VA-35 (U.S. Navy)

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Attack Squadron 35
Attack Squadron 35 (US Navy) patch c1957.png
VA-35 squadron patch
Active6 July 1934 - 7 November 1949
CountryUnited States
BranchUnited States Navy
Nickname(s)Black Panthers
EngagementsWorld War II
A VT-2B Martin T4M-1 flying over the USS Saratoga in 1929. Note the squadron's dragon insignia on the fuselage just aft of the lower wing

Attack Squadron 35 (VA-35) was an aviation unit of the United States Navy. The squadron's nickname is unknown. Its insignia, a winged dragon, was revised several times during its lifetime. The squadron was first established as Torpedo and Bombing Squadron 2 (VT-2) on 6 July 1925, and was redesignated as VT-2B on 1 July 1927, VT-3 on 1 July 1937, VA-4A on 15 November 1946, and, finally, VA-35 on 7 August 1948. The squadron was disestablished on 7 November 1949. It was the first squadron to carry the VA-35 designation, the second VA-35 was redesignated from VA-34 on 15 February 1950 and disestablished on 31 January 1995.[1]

Operational history[edit]

  • 6 July 1925: VT-2 was established on board USS Aroostook at Pearl Harbor. Aroostook had been a minelayer that was refitted as an aircraft tender but continued to carry the CM minelayer designation.
  • August 1926: The squadron was engaged in experimental work relating to the use of signal lights as a means of communicating between aircraft and ships.
  • 1928: With the arrival of the T3M-2 aircraft, the squadron began the transition from water based aircraft to land planes. The squadron continued its aircraft transition from T3M-2s, which were difficult to land on the carrier, to T4M-1s. The primary mission of the T4M-1s was bombing, although they could be used for torpedo work and laying smoke screens.
  • January–February 1929: Fleet Problem IX was the first time the Navy’s two large carriers, USS Saratoga (with VT-2B embarked) and USS Lexington, participated in a major fleet exercise.
  • March–April 1930: In March the squadron participated in Fleet Problem X which was conducted in the Caribbean Sea, followed by the Fleet Problem XI in April.
  • May 1930: VT-2B’s aircraft joined with the planes from 9 other squadrons, which included the Saratoga, Lexington, and USS Langley Air Groups, for a three-day tour of east coast cities from Norfolk, Virginia to Boston. The flight was commanded by Captain Kenneth Whiting and consisted of 36 torpedo and bombing planes, 57 fighting planes, 24 scouting planes, 3 amphibian utility planes, 3 Ford trimotor transports and 2 staff planes. It was the largest air parade that had ever been assembled on the east coast.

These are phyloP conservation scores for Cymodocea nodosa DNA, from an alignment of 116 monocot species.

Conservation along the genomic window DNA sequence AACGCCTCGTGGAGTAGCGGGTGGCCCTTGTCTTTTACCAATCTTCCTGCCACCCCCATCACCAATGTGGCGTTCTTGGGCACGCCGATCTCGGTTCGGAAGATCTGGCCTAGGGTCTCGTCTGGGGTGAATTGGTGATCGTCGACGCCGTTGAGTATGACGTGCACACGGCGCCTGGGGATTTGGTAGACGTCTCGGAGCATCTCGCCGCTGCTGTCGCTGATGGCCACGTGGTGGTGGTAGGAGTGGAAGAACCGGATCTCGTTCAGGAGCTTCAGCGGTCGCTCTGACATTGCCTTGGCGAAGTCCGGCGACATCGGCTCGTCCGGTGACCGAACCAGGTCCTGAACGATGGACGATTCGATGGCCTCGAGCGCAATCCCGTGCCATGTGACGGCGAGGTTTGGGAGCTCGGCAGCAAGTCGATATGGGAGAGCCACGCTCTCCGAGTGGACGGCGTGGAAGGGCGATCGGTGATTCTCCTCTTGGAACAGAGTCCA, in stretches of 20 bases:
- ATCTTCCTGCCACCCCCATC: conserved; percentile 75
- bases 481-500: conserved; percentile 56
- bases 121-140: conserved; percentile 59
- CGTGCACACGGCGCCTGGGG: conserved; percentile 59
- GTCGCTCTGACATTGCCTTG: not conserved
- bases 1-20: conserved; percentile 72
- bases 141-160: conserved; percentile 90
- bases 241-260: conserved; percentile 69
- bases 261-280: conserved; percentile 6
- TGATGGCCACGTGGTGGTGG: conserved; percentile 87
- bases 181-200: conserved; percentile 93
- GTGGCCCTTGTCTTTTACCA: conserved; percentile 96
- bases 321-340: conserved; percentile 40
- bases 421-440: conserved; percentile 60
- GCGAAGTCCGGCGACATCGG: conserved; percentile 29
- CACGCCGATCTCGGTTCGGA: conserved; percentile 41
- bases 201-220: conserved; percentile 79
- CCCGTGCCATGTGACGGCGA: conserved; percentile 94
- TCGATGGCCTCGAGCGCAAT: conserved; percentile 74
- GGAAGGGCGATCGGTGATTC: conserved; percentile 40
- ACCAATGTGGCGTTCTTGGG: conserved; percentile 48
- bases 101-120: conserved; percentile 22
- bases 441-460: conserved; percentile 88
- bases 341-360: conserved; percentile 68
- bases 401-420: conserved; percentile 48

• 1931–1934: The squadron participated in Fleet Problems XII through XV.
  • 31 May 1934: A Fleet Review for President Franklin D. Roosevelt was held in New York Harbor.
  • 1935–1938: The squadron participated in Fleet Problems XVI through XIX.
  • May 1937: VT-2B participated in the celebration marking the opening of the Golden Gate Bridge.
  • April–May 1940: The squadron participated in Fleet Problem XXI. This was the last major Fleet Problem conducted before America’s involvement in World War II.
  • May–June 1942: VT-3, consisting primarily of its pilots, flight crews and a limited number of ground crewmen, operated from USS Yorktown during the Battle of Midway. The other officers and ground crews remained ashore at NAS Kaneohe Bay. Shortly after noon on the 4th, Lieutenant Commander Massey led a flight of 12 TBD Devastators into the attack against the Japanese carriers. They were the last of the three torpedo squadrons to engage the enemy. Only two aircraft survived, both flown by enlisted pilots. The two surviving TBDs returned to the task force while Yorktown was under attack from Japanese carrier aircraft. These two TBDs were ditched and their crews picked up by ships in the task force. VT-3’s survivors from Yorktown returned to the squadron at NAS Kaneohe Bay. Lieutenant Commander Massey was posthumously awarded the Navy Cross for his action during the battle. Eleven other squadron TBD pilots also were awarded the Navy Cross, they were Ensign Wesley F. Osmus, Ensign Carl A. Osberg, Lieutenant Patrick H. Hart, Enlisted Pilot Harry L. Corl, Enlisted Pilot Wilhelm G. Esders, Lieutenant (jg) Curtiss W. Howard, Ensign Leonard L. Smith, Enlisted Pilot John W. Haas, Ensign David J. Roche, Ensign Oswald A. Powers, and Lieutenant (jg) Richard W. Suesens.